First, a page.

A Quick Look at Casinos in Atlantic City

A Quick Look at Casinos in Atlantic City

Atlantic City has, until recently, become a major player in the gambling industry. This rapidly growing industry that saw the development of new businesses and innovative ideas has been forced to lose all momentum and shutdown as a result of the recent pandemic.

On 16 March 2020, all of the casinos in Atlantic City closed down, and with it the city’s tourism industry as well. Towards the end of 2020, the casinos were able to open following strict COVID-19 guidelines, but it’s feared that the damage has already been done.

The Initial Opening of Casinos

While the casinos did eventually open, it took time for the idea to become a reality. In 1974, a referendum went public to legalise gambling in Atlantic City and went to a public vote but failed to pass. In 1976 the second referendum passed.

In 1978 the first casino outside of Nevada, Resorts, was opened in Atlantic City. The response was incredible, and people travelled from all over the states to gamble at the new casino. Fast forward over four decades later and the casino still exists – although it has experienced some rather turbulent years.

The Booming Years

In 2006, Atlantic City casino revenue was recorded at $5.2 billion with most of it coming from table games and pokies. Online casinos and legal sportsbooks didn’t even feature in this equation.

2006 was also the year that the casinos were forced to close for three days, however, a bigger problem would soon hit Atlantic City. In November 2006 Mohegan Sun at Pocono Downs launched and opened its first casino. Philadelphia also began looking into opening their own gambling halls. Since then, Maryland, New York and Massachusetts have also legalised gambling and entered the ever-expanding market.

Atlantic City Casino Gambling

The Downfall of Atlantic City

In 2014, the once-booming town found itself in quite a difficult situation, fighting for survival. The city went from having 12 thriving casinos to only having eight as the Revel, Trump Plaza, Showboat and The Atlantic Club closed.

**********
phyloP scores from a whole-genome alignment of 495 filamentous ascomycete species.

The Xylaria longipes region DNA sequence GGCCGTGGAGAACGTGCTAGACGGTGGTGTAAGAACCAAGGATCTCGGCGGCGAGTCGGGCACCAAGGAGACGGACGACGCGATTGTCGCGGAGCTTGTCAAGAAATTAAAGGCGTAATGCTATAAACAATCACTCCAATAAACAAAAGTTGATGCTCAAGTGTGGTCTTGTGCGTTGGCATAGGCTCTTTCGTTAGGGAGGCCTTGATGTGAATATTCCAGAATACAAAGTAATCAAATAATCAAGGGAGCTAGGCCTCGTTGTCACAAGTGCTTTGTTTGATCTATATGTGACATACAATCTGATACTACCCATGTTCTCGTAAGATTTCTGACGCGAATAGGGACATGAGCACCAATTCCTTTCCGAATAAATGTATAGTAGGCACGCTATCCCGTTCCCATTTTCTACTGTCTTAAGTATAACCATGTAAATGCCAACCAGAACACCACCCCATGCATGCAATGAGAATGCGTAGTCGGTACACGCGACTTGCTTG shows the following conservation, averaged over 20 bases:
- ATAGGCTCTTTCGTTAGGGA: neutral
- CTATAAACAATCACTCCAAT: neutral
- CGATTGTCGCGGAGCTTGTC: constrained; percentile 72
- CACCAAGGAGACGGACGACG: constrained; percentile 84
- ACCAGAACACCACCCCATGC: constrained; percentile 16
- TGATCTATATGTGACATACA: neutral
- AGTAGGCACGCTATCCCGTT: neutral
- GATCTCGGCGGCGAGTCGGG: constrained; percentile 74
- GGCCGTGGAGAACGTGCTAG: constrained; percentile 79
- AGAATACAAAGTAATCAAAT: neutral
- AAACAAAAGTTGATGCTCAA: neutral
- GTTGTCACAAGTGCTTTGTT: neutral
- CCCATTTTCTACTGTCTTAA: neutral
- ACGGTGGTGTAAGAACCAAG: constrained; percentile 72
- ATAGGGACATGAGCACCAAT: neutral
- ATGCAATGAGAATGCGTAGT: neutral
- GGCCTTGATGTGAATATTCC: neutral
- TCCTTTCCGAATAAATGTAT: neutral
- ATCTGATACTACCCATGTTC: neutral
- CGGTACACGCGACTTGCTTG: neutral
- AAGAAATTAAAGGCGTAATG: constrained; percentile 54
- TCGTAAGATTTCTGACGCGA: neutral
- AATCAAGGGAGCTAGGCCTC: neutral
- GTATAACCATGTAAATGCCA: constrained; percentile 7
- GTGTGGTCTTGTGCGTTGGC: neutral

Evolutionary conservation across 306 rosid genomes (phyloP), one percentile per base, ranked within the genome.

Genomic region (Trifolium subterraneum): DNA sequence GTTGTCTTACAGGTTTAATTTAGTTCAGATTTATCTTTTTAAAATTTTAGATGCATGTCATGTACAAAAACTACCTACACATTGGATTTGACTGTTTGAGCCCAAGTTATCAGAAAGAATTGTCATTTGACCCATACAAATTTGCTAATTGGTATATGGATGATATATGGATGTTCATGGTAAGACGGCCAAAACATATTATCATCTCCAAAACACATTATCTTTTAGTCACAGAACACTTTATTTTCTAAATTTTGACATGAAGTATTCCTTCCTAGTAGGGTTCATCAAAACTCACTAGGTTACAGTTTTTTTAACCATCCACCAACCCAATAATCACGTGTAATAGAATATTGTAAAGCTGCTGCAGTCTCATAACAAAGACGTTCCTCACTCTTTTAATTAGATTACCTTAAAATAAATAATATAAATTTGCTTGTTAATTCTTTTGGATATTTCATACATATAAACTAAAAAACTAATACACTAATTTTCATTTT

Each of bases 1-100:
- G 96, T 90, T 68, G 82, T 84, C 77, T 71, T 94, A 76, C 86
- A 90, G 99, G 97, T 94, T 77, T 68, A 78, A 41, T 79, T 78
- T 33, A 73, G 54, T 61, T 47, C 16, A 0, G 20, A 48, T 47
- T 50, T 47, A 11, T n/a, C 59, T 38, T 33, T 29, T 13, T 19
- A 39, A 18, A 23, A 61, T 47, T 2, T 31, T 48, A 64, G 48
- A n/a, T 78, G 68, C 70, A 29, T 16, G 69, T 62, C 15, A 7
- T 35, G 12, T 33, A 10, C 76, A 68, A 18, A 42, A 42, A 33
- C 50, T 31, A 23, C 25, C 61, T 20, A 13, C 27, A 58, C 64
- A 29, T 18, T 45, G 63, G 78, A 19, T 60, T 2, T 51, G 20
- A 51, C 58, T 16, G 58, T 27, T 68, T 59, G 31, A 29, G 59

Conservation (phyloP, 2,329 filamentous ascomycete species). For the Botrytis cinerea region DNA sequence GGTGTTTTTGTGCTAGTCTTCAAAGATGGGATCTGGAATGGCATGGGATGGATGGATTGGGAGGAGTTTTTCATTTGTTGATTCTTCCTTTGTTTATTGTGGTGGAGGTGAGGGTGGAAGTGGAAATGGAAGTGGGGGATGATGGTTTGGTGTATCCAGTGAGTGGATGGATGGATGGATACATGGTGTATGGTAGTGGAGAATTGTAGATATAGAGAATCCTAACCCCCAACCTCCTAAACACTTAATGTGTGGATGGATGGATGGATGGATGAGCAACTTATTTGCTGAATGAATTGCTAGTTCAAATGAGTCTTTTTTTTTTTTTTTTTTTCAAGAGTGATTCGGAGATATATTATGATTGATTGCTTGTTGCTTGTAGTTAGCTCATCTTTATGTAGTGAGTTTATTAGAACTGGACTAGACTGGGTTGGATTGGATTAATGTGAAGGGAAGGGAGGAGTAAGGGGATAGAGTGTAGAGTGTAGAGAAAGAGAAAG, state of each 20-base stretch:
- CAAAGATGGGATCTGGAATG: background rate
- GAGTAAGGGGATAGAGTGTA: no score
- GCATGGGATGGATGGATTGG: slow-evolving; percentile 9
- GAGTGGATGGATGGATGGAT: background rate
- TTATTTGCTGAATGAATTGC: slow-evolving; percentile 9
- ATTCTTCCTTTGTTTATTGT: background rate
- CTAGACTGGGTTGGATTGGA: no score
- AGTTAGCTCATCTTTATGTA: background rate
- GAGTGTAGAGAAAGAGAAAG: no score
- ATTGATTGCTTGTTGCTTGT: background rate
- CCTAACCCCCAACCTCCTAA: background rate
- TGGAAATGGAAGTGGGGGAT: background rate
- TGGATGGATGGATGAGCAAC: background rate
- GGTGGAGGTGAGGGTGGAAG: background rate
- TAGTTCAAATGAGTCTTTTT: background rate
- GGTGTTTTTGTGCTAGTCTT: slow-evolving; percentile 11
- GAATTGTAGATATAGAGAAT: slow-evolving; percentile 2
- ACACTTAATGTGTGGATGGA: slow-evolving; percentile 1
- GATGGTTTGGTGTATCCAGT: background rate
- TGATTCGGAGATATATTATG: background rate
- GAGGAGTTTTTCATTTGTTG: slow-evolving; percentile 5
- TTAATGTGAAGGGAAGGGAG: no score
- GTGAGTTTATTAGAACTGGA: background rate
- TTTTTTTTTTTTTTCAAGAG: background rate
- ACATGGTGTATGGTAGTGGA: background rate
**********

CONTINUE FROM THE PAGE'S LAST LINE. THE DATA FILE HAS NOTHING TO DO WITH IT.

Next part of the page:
The Revel reopened as the Ocean Casino Resort in 2018 and was one of the biggest busts in the city’s history. The project cost $2.4 billion, but unfortunately, the resort closed two years later.

In the same breath that we mention busts, there were also several missed opportunities that could’ve proven to be successful. This is evident when walking through the city. Some parts provide no indication of the town’s rich gambling history and tell a story of what could have been.

Life Before the Pandemic

Even with all of the ups and downs it’s experienced, Atlantic City has always managed to rise from the ashes. Gambling has since grown from physical establishments to an online platform. This had proven to be beneficial when the pandemic hit in March 2020 and physical locations were forced to close. The online versions continued to thrive and revenue as a result of online gambling in New Jersey was reported to be $80 million in April 2020.

The Future of Gambling has Changed

One thing that’s evident in Atlantic City’s history is that the industry is constantly changing, and you need to be properly equipped to manage it. As a survivor, Atlantic City will continue to rebuild itself and the future, albeit uncertain, seems to be positive like the internet gambling sites at https://canadiancasinosites.net/CAD in Canada.

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